The Tigers have few strengths, but in the upcoming season, one of their better areas will be pitching depth. The team is carrying 30 pitchers on the 60-man roster and will probably feature most of them in the major leagues at some point during the season. The starting rotation is nearly set unless injury or illness takes hold of the situation, but the bullpen remains a wide open contest.
One player who could force his way onto the Opening Day roster is righty Shao-Ching Chiang.
The only pitchers assured a place among the relief core are Buck Farmer and Joe Jimenez, the pitchers entrusted with high-leverage situations once Shane Greene departed for Atlanta. With a large number of spots yet unclaimed and so many candidates to take them, the Tigers’ bullpen could take on any number of shapes depending on how each pitcher performs in Summer Camp.
Chiang has spend the entirety of his stateside league career in the Cleveland farm system, but he got beat up a bit last year in Triple-A. Being too old for priority prospect status, he was allowed to walk as a minor league free agent over the offseason and latched on with Detroit on a minor league deal.
He didn’t come to the team with much fanfare, but Chiang could be one of the missing ingredients to a more consistent late-inning effort in Detroit. He was never a standout as a starting pitcher, but a transition to relief may give his career new life. Failed starters are converted to pitch in relief all the time, of course, and it doesn’t work out far more often than it does. However, in Chiang’s case, there are some reasons to hope things will click into place when he’s utilized in shorter bursts.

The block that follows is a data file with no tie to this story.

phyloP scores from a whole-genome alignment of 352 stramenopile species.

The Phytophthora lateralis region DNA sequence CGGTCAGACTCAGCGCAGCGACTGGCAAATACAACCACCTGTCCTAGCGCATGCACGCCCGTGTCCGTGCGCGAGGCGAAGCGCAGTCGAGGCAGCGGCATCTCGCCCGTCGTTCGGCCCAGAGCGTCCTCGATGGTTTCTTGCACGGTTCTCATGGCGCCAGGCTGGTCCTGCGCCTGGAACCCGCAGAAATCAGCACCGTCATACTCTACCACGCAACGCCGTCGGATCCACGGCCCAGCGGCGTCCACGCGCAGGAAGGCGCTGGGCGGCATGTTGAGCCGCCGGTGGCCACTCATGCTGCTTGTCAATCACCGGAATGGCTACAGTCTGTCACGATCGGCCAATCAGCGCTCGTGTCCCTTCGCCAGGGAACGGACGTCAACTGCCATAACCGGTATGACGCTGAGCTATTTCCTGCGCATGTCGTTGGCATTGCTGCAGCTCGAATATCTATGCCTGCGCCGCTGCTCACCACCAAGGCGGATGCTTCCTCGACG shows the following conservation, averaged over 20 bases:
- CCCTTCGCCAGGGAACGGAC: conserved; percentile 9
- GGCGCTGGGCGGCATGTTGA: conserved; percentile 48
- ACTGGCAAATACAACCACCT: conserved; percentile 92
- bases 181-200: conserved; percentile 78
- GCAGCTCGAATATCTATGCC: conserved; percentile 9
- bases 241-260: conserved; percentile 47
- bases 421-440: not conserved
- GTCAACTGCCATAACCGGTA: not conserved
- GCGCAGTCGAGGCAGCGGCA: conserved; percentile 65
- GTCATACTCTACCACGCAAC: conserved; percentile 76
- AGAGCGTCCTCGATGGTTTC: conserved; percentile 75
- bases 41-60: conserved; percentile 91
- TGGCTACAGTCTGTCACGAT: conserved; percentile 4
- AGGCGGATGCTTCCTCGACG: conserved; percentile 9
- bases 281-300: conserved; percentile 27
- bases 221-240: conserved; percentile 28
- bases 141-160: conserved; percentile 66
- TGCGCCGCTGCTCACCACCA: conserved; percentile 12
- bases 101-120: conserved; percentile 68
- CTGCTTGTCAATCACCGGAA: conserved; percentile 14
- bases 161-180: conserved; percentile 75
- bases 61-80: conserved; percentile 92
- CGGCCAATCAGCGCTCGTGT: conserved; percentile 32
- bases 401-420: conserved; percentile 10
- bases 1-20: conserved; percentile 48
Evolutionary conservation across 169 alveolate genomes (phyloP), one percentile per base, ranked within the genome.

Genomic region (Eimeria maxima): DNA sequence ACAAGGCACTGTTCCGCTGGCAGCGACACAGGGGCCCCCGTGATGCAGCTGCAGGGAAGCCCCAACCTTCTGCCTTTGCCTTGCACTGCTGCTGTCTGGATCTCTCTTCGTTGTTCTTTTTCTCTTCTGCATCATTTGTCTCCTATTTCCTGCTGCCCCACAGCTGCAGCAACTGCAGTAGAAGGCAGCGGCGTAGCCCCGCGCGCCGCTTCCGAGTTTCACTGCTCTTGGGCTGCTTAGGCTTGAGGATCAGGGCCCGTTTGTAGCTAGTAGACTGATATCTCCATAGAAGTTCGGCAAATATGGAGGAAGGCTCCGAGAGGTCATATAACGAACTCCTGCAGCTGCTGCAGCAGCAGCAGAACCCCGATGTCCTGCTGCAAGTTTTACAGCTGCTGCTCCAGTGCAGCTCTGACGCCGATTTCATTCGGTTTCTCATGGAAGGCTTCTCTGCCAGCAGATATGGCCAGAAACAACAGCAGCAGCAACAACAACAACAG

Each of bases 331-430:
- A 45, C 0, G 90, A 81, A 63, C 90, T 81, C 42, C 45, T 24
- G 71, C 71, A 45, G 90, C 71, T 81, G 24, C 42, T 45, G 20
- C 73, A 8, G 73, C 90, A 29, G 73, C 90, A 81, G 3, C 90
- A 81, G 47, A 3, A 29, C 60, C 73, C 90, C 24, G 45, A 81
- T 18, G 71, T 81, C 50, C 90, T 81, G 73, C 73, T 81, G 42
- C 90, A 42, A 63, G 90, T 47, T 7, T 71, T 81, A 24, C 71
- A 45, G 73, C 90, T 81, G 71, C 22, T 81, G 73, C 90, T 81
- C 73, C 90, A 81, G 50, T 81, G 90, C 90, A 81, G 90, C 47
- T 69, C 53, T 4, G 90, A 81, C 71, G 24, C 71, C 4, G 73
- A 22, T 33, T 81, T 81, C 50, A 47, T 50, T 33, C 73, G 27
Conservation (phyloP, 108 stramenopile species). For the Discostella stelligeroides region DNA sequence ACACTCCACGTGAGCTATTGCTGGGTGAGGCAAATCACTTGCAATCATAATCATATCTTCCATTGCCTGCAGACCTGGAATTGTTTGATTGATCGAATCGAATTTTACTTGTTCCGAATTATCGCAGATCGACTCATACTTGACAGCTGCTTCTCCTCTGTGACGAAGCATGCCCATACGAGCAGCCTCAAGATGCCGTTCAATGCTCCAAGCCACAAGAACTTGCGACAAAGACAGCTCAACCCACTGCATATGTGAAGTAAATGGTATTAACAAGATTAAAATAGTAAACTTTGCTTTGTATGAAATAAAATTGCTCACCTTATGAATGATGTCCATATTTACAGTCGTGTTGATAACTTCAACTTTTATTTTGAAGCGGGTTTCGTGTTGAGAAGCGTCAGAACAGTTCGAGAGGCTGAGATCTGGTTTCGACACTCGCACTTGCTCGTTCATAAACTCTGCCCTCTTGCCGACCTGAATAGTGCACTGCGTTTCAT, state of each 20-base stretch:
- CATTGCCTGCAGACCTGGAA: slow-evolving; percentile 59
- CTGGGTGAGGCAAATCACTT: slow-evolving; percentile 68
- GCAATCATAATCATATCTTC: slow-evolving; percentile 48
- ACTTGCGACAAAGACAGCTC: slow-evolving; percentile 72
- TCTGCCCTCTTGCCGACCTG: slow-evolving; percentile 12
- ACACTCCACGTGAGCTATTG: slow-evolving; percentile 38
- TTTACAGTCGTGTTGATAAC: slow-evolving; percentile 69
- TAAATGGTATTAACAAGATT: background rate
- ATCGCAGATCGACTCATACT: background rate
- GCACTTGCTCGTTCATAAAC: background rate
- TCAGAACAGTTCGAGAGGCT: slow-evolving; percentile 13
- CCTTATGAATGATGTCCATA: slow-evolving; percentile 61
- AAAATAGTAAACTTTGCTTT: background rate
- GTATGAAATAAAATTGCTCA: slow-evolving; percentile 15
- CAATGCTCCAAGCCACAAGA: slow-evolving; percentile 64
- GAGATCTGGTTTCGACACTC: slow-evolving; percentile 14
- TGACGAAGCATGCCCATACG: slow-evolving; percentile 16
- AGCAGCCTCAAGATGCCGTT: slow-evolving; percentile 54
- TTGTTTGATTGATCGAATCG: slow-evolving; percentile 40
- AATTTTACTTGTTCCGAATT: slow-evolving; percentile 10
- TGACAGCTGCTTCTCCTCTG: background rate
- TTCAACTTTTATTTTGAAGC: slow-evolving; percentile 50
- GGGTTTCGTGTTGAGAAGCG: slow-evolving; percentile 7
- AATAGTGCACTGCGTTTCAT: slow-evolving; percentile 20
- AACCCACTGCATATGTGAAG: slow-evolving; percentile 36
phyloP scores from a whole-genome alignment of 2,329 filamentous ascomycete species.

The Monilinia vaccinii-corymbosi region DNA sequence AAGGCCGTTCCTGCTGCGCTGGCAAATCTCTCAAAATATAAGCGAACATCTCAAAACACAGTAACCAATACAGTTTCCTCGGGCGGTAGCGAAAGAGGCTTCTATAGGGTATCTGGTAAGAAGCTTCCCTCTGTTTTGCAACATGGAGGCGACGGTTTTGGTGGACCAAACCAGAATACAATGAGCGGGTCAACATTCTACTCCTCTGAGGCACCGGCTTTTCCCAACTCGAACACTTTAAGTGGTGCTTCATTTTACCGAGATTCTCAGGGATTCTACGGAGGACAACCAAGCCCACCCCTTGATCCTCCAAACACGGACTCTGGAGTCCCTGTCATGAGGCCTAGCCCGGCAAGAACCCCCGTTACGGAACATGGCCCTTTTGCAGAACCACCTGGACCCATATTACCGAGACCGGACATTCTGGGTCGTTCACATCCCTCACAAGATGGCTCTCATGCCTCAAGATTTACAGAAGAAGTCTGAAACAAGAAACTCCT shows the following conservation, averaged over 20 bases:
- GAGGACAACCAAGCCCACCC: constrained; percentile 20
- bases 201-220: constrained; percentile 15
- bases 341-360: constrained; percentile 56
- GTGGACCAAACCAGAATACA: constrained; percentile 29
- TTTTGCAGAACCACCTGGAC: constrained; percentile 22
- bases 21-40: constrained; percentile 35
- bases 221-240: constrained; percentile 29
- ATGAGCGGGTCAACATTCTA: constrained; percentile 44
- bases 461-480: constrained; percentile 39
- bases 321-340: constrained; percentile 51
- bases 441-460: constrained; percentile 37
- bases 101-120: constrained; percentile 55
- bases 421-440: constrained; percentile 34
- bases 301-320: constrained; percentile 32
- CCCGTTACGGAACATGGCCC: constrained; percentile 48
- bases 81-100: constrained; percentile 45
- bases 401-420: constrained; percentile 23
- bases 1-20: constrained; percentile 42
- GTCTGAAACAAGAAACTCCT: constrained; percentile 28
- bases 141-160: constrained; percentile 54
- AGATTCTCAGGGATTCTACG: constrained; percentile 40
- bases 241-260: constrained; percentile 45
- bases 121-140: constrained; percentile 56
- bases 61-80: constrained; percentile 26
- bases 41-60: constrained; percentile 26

For one thing, the problem with his arsenal was never his fastball velocity. In the climate of today’s game, a relief pitcher without significant oomph behind his heater will struggle to stay afloat, but that’s not a concern for Chiang. His velocity sits in the mid-90s and it flirts with 98 miles per hour when he dials it up. That’s more than enough to survive in a relief role.
Another facet of the situation is that a big part of the reason he struggled as a starter will be neutralized in relief; namely, the lack of a quality third pitch. Virtually anyone who wants to succeed as a starting pitcher needs at least three quality offerings, but Chiang only has two. He can’t consistently throw a quality breaking ball, but his heater pairs with a change-piece with good velocity separation and some fade to make for a quality one-two punch.
There are plenty of ways this plan could go wrong. There are frequent complaints that his fastball straightens out too much, and the velocity plays down a bit due to a lack of length and extension. The lack of a consistent breaking pitch means that Chiang will get slapped around when his changeup is off.
More importantly, his command wasn’t particularly good as a starter. One hopes that in short bursts he can find a groove and locate more effectively, but it’s far from a sure thing. Chiang features an upright delivery with a tight, short armpath and tends to get badly out of whack at times. He’ll look great for an inning and then lose his armslot completely for a few pitches. Perhaps, in short outings, he can find more consistency.
On the other hand, what do the Tigers have to lose by trying giving him a real shot? If he pitches well in Summer Camp, what do the Tigers have to lose by riding the hot streak? The Tigers themselves seem to be suitably impressed so far, and Chiang may have the inside track on a 30-man roster spot at this point.
Regardless of what comes about, Detroit gave themselves an opportunity to learn about Chiang when they signed the power righty over the offseason. So they may as well take advantage of the expanded active rosters to give him a decent look in late July and August. If they like what they see, they gained a useful player and gave up nothing in the process.
The Taiwanese hurler’s quest to earn a roster spot will be interesting to follow as the summer unfolds.